The Wal-Mart of Used Cars
Unlikely big-box chain CarMax has transformed the world of auto retailing.
(Business 2.0 Magazine) -- A small team of Circuit City execs met in 1991 to formulate a plan for a top-secret new business, code-named Project X. For nearly a year, the group worked clandestinely, finally pitching a proposal for a revolutionary new big-box retail chain with the potential to earn tens of billions of dollars in annual sales.
The industry to be tapped? Used cars.
Right about now, you're probably conjuring up images of white shoes, smarmy smiles, bait-and-switches - or William H. Macy's morality-challenged character Jerry Lundegaard in Fargo. The Circuit City board, however, had a different response, doling out $50 million to test-drive Project X.
It hasn't always been a smooth ride - CarMax bled money for its first seven years-but today the company stands as an unlikely American success story: Its supercenters, which now number 71 and are concentrated in the Sun Belt, sold 290,000 used cars in the last fiscal year, ringing up $6.3 billion in sales and $148 million in profit.
Through a blend of technology and an inspired reimagination of how to treat customers, CarMax (Charts) has managed to outsmart any credible competitors. Now it has Hummer-size ambitions, with plans to build at least 300 more stores in the next 12 years.
How it works
When the first CarMax Auto Superstore opened in Richmond, Va., in 1993, it immediately encountered skepticism from insiders and analysts alike. First there was the ambitious size: The lot was stocked with more cars than some dealerships sell in a year.
Then there was CarMax's nonnegotiable sticker price and the fact that commissions were flat, so there was no incentive to push the priciest models. That, says CarMax CEO Thomas Folliard, was the most crucial element: "When you set up incentives that align your salespeople with the customer, everybody wins."
Customers haven't stopped flocking to the lots since. CarMax says sales reached nearly 5,000 cars per store last year-five to 10 times the industry average, according to Manheim, a provider of wholesale auctions and other services for the used-car industry. "Customers go for the choice, the nonthreatening environment, and the obvious price," says George Hoffer, an economics professor at Virginia Commonwealth University who has followed CarMax since it opened.
But it's the operation's high-tech backbone that truly differentiates it from competitors. In the same way that Wal-Mart revolutionized the logistics of retailing, CarMax set out to nail the perfect mix of inventory and pricing through exhaustive analysis of sales data. Its homegrown software helps CarMax determine which models to sell and when consumer demand is shifting.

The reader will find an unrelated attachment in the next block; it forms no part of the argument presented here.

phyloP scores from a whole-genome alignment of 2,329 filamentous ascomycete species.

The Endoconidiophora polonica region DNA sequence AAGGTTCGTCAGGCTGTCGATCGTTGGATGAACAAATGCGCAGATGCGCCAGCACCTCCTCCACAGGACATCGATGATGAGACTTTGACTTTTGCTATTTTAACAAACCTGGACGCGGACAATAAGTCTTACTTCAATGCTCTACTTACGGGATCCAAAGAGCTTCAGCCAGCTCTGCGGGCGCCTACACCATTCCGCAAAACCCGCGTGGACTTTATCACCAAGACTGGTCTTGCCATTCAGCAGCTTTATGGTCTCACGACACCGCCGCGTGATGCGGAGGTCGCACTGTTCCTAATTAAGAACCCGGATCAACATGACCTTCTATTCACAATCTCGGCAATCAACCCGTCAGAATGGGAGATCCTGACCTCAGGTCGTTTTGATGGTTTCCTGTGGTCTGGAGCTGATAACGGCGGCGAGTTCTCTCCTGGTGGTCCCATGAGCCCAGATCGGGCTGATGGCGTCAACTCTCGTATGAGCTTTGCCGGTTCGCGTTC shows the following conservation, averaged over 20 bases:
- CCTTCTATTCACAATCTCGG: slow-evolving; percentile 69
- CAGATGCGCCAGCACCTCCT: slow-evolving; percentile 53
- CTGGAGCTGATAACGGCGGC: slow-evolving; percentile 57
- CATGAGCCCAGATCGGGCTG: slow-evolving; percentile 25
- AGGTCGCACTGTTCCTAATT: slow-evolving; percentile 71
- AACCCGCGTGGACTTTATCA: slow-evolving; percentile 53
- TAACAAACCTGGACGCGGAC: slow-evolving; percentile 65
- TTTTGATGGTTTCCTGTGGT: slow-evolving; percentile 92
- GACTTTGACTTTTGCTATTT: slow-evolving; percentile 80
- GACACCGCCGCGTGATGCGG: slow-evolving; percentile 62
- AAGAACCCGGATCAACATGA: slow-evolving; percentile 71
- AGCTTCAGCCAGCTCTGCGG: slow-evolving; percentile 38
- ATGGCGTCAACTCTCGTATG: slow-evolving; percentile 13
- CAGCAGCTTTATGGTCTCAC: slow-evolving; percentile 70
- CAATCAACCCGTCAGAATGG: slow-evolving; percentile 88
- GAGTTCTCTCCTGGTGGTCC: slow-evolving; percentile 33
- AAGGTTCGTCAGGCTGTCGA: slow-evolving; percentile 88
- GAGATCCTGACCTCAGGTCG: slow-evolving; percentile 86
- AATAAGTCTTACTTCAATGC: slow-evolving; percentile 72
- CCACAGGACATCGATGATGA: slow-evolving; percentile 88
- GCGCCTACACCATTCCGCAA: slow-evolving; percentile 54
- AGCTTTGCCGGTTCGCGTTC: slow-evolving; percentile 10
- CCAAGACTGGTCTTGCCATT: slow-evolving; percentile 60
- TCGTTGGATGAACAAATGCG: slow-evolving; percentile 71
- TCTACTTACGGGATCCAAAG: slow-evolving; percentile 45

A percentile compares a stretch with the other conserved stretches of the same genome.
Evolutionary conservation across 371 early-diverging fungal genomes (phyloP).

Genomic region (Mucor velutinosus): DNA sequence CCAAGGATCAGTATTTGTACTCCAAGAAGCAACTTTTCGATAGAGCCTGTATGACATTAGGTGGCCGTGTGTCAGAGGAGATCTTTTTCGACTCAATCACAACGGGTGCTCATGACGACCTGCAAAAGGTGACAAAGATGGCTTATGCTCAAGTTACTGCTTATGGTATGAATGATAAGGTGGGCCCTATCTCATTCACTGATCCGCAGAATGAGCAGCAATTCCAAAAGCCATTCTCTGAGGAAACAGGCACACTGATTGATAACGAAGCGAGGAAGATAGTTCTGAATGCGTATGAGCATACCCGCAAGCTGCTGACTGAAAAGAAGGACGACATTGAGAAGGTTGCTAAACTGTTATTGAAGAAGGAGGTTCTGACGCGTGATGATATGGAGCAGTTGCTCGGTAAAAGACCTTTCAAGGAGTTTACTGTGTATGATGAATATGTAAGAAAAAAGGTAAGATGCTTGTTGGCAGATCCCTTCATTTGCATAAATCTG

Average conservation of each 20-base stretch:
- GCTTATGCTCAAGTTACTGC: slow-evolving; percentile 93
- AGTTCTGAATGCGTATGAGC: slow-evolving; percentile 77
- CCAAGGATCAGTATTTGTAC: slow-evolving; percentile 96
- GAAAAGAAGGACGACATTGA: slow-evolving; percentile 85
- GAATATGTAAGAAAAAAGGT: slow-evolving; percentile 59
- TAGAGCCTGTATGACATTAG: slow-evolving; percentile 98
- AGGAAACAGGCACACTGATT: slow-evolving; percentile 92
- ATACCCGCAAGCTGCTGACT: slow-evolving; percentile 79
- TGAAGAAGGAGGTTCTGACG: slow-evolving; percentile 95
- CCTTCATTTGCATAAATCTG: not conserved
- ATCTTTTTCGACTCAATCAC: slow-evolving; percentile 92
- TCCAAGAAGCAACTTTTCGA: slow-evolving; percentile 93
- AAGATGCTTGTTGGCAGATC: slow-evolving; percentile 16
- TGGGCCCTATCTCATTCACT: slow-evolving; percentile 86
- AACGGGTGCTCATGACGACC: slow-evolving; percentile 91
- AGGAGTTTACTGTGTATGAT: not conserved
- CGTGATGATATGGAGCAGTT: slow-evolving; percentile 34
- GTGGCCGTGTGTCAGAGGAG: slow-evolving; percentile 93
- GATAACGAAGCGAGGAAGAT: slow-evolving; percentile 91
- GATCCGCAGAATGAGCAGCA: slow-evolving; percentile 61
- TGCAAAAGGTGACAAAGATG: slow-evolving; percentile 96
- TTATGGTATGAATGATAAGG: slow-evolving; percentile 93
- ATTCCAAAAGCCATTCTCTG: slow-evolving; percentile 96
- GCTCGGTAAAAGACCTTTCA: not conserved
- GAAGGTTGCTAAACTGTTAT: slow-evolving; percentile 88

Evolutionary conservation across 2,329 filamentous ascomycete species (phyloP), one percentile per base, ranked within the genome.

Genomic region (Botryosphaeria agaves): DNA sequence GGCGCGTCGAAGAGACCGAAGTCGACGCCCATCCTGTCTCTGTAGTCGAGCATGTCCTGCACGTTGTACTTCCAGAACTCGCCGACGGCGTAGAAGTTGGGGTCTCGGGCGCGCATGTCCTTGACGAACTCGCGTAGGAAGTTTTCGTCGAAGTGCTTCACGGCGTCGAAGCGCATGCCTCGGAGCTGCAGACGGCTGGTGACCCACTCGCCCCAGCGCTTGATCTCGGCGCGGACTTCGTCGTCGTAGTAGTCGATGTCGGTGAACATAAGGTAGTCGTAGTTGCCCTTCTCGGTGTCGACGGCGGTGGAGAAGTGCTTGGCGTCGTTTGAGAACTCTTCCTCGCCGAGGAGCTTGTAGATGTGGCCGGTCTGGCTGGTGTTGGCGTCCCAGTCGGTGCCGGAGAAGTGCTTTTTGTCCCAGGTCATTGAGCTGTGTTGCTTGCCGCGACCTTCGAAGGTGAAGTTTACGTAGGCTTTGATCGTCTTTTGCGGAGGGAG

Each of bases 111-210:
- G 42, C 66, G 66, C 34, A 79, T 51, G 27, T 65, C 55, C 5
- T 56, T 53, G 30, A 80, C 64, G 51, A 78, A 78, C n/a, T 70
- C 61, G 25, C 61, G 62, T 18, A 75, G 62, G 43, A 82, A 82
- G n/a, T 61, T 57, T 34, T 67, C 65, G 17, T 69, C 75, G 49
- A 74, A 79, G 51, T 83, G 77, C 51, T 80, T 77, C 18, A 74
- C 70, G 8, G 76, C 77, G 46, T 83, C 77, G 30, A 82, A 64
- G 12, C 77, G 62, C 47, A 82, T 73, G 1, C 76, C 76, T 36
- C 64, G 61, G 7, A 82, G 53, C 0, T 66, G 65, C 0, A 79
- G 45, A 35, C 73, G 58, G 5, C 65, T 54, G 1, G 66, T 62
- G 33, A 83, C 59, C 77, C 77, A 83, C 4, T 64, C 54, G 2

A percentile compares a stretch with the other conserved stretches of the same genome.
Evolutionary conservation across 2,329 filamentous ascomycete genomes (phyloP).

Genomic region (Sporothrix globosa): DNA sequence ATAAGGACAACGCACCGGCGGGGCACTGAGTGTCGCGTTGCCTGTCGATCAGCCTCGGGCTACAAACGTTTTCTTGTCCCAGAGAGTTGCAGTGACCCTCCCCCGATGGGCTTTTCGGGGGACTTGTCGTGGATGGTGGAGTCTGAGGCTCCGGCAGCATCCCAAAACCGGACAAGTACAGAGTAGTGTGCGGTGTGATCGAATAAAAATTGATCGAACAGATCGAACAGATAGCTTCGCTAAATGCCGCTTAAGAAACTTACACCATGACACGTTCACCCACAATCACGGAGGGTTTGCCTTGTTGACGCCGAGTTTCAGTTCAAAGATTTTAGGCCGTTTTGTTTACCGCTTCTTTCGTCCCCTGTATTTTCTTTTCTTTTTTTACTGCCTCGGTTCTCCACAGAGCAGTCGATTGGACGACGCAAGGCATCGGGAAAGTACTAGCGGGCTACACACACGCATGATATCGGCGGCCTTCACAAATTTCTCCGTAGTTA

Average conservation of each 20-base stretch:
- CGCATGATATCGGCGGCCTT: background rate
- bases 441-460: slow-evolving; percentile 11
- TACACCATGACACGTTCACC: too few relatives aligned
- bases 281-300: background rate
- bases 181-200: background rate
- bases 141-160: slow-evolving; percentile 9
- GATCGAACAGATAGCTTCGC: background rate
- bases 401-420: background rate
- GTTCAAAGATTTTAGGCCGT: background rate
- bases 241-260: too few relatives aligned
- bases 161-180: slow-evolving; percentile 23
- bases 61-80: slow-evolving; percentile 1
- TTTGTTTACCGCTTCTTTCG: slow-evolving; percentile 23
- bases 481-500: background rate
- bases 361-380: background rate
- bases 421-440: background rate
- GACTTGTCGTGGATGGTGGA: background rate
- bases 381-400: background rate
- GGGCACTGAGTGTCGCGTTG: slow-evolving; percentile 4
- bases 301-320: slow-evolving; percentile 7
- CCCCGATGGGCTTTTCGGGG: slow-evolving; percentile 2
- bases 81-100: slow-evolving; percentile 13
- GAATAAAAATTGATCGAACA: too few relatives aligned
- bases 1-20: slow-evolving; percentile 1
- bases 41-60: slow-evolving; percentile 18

Each car is fitted with an RFID tag to track how long it sits and when a test-drive occurs. Showroom computers give customers access to CarMax's nationwide catalog of 20,000 cars, so if a customer in Tampa, Fla., is set on a green 1999 Camry sitting on a lot in Los Angeles, CarMax can transfer the car cross-country for a fee. "The analytical strength has led to its success," says Sharon Zackfia, an analyst with Chicago-based firm William Blair.
Without the data, stocking CarMax lots would be a logistical nightmare. Each store carries 300 to 500 cars at any given time, and unlike Wal-Mart (Charts), the company has no vendors to stock its "shelves." Instead, CarMax depends on 800 car buyers, who draw on the company's reams of data to appraise vehicles. Trade-ins represent half of CarMax's inventory; the rest arrives via wholesale auctions.
The buyers are people like Mike Decker, who on a recent morning emerges from CarMax's showroom in Hartford, Conn., to appraise a 2005 Ford Escape with 27,000 miles.
After taking the SUV for a spin and checking out recent sales, Decker returns with an offer of $15,000. It's less than the Kelley Blue Book value but more than the customer would get on a dealer trade-in. A glance at CarMax.com reveals comparable Escapes priced well over $15,000, making it likely that Decker will meet the company's average gross of more than $1,800 per vehicle.
While natural disasters and gas prices could stall the company's growth, Hoffer, for one, doubts that outcome. "Sept. 11 should have been the end of CarMax," he says. But because the stores empty their inventories every month, the company got rid of its high-priced cars in time.
Another risk could be the recent retirement of founding CEO Austin Ligon. Zackfia was initially concerned that the new CEO might attempt to alter the model, but now she says she's happy with the choice of Folliard, who previously headed operations and thus far has made very few changes. "I've already made my mark on the company over the last 13 years," Folliard says.
Given that CarMax currently controls less than 2 percent of a fragmented but huge market-U.S. used-car sales totaled $367 billion in 2005-most analysts share Folliard's confidence that the company can expand to 300 stores, maybe more.
"They have an extremely profitable model," Zackfia says. Folliard, meanwhile, sees potential for CarMax to become a $20 billion operation within a decade. That is, as long as the new chief remembers the mantra Ligon laid out in Project X: "If you don't offer the customer something special, then you're just another used-car dealer." Jerry Lundegaard couldn't have put it better.
Michael Myser is a freelance writer based in New Jersey.click here.